"'On a superficial level, the Bush administration leaves the US on better terms in Asia than in other regions,' says Kenneth Lieberthal, a China specialist at the University of Michigan at Ann Arbor. 'But at a deeper level, there's been a hollowing out of our capabilities and a deteriorating of our strengths that will require full attention at home. That inward focus, he adds, 'will reduce our attraction in such a dynamic region as Asia.'"

Michael Forsythe and Dune Lawrence write for Bloomberg: "When Barack Obama or John McCain takes over the presidency in January, he will inherit a stable U.S.-China relationship. Part of the credit will belong to someone who gets few kudos for his foreign-policy initiatives: George W. Bush.

"The president, who travels to China for the fourth and last time of his presidency this week to attend the Olympic Games in Beijing, 'leaves a relationship that is basically in good shape,' says Kenneth Lieberthal, who was director for Asia on the White House National Security Council during Bill Clinton's presidency.

"Since taking office 7 1/2 years ago, Bush has personally eased tensions over Taiwan. Henry Paulson, his Treasury secretary, stopped Congress from escalating trade disputes; Robert Zoellick, his former No. 2 diplomat, invited China to play a bigger role internationally. Meanwhile, the administration enlisted China's support to fight terrorism and persuade North Korea to begin dismantling its nuclear program.

"China's leaders 'will miss him after he steps down,' says Shen Dingli, director of the Center for American Studies at Fudan University in Shanghai.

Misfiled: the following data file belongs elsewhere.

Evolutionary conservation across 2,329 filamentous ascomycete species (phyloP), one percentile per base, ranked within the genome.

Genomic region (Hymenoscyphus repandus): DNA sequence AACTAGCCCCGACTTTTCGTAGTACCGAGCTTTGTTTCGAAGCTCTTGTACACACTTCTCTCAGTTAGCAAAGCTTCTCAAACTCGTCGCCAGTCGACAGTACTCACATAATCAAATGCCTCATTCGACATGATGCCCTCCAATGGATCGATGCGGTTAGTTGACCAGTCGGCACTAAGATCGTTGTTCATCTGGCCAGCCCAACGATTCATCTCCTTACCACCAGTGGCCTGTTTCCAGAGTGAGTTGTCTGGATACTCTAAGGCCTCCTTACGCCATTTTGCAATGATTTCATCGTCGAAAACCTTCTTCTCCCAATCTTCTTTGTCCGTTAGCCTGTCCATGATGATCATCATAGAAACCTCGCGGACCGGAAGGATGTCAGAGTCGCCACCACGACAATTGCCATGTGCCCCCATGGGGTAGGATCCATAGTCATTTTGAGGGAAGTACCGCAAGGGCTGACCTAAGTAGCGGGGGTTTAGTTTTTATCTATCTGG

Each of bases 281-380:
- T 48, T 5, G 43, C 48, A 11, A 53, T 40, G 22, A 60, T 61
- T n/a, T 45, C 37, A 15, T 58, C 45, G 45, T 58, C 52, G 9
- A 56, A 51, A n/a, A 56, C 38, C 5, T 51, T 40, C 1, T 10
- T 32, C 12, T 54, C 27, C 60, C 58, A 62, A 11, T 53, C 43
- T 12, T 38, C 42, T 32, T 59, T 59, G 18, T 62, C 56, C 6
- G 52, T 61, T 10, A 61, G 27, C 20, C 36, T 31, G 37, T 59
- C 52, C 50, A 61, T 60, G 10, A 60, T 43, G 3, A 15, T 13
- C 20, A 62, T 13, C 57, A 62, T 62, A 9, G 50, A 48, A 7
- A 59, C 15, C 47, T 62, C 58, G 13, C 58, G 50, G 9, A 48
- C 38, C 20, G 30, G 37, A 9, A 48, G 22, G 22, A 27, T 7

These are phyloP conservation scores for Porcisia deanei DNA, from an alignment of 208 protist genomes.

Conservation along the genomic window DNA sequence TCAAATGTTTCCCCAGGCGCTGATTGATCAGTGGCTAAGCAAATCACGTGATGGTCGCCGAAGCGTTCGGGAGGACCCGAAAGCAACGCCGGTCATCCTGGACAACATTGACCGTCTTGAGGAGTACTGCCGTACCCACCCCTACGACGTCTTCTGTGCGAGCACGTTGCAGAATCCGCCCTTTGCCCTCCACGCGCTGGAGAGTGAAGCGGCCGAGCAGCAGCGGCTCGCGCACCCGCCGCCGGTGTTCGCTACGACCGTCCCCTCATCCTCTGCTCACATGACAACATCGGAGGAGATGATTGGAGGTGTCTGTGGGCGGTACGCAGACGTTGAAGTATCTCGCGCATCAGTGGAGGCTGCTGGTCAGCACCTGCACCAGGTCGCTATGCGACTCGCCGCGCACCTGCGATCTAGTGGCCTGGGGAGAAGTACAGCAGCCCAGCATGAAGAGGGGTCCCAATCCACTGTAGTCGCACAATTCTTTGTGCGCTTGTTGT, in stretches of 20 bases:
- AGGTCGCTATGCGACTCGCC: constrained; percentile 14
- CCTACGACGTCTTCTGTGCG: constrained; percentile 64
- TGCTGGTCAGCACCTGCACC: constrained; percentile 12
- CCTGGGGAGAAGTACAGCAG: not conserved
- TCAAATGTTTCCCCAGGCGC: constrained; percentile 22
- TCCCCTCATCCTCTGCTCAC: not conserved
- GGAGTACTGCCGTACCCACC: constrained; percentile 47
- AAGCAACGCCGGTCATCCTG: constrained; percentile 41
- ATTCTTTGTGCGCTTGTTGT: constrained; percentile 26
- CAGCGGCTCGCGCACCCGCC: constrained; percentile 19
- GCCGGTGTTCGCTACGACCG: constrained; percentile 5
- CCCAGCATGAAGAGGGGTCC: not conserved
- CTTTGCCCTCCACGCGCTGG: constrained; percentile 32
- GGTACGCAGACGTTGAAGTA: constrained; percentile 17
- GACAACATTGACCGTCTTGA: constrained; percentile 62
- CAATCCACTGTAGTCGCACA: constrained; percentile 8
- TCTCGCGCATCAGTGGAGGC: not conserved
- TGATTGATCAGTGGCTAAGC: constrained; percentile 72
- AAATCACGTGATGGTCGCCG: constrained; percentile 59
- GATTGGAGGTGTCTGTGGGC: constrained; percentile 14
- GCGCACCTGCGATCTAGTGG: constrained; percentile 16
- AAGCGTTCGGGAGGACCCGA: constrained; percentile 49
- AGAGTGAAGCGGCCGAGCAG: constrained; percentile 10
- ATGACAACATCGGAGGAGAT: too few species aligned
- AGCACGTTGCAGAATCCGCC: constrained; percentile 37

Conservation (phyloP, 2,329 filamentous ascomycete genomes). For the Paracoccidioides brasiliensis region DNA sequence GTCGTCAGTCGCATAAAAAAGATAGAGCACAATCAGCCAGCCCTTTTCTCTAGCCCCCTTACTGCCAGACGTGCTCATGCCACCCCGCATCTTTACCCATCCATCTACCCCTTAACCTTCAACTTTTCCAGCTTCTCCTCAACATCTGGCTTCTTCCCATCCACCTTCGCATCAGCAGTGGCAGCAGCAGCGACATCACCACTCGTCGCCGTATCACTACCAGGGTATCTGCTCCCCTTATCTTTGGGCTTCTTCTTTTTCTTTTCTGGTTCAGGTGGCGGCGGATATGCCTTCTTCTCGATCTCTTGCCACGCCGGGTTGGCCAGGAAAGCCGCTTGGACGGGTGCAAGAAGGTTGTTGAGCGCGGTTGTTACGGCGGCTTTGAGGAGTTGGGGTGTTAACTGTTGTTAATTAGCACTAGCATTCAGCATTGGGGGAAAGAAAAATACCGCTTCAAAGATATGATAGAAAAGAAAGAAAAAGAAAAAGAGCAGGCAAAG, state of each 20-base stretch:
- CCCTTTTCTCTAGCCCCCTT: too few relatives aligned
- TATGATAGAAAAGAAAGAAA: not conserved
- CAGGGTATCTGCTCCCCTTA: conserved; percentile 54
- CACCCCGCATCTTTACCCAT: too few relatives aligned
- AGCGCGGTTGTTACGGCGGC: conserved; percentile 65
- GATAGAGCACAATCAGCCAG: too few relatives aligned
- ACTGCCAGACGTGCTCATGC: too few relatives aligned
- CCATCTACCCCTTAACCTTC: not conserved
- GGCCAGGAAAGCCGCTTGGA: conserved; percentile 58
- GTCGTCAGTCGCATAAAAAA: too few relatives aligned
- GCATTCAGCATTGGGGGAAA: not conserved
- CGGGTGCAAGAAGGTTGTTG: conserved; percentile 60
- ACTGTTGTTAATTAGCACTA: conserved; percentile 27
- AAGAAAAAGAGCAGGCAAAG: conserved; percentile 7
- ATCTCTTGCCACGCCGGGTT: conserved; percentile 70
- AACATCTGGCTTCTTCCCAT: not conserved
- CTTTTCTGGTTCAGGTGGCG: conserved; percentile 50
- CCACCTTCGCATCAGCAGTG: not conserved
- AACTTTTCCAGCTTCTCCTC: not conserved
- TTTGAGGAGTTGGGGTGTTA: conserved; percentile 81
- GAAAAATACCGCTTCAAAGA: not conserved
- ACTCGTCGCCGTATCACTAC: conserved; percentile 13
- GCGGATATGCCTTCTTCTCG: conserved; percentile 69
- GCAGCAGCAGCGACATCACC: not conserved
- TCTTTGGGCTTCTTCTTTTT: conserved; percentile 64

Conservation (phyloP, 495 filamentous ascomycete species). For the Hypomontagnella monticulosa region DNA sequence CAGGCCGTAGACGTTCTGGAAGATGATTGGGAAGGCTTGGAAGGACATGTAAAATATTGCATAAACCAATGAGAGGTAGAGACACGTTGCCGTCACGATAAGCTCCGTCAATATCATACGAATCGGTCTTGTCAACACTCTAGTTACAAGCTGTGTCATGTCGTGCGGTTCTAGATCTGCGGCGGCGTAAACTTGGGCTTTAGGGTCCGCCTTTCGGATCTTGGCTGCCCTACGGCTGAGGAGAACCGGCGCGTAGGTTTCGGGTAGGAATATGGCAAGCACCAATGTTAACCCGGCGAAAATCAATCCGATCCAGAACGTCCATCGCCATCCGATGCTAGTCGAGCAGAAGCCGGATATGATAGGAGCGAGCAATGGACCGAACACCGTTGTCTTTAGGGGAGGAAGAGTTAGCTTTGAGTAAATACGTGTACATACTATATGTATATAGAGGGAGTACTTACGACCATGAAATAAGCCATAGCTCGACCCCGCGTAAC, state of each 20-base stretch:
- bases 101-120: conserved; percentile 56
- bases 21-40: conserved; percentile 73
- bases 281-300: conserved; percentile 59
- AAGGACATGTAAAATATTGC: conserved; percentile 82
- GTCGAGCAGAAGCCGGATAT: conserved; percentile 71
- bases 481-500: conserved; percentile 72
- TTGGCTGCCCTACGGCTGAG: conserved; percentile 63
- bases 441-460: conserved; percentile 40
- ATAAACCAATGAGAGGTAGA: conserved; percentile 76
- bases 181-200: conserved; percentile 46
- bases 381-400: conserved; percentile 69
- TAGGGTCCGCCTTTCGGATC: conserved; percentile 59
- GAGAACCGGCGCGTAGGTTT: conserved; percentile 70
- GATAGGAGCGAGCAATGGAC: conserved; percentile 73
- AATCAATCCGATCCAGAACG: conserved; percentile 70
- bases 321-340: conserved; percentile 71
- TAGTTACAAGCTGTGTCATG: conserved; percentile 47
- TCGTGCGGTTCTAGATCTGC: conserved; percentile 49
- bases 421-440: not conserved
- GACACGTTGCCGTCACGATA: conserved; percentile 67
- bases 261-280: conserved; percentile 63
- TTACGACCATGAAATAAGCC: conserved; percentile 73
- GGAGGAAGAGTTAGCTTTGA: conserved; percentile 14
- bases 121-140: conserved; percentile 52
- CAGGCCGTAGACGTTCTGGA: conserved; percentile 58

"Bush will bequeath his successor a base to work from in dealing with a country that owns more than $500 billion in Treasuries, is the top source of U.S. imports and is on track to become the world's second-biggest economy in a decade."

But, to some extent, Bush's China policy is an accident of history. As Forsyth and Lawrence note: "When he took office in 2001, Bush signaled he was ready to take a hard line, labeling China a 'strategic competitor' in contrast to the Clinton presidency's description of a 'strategic partnership.' . . .

"The Sept. 11 terrorist attacks forced Bush to engage China more closely."

And don't forget the aforementioned $500+ billion in Treasury bills -- more than enough for China to wield considerable power over our economy.

John D. McKinnon writes in the Wall Street Journal that the trip "will help mark China's emergence on the world stage but will also seek to reassure longtime allies in the region that the U.S. still stands with them. To some of China's nervous neighbors, though, the U.S.'s actions -- or lack thereof -- don't always match its words. . . .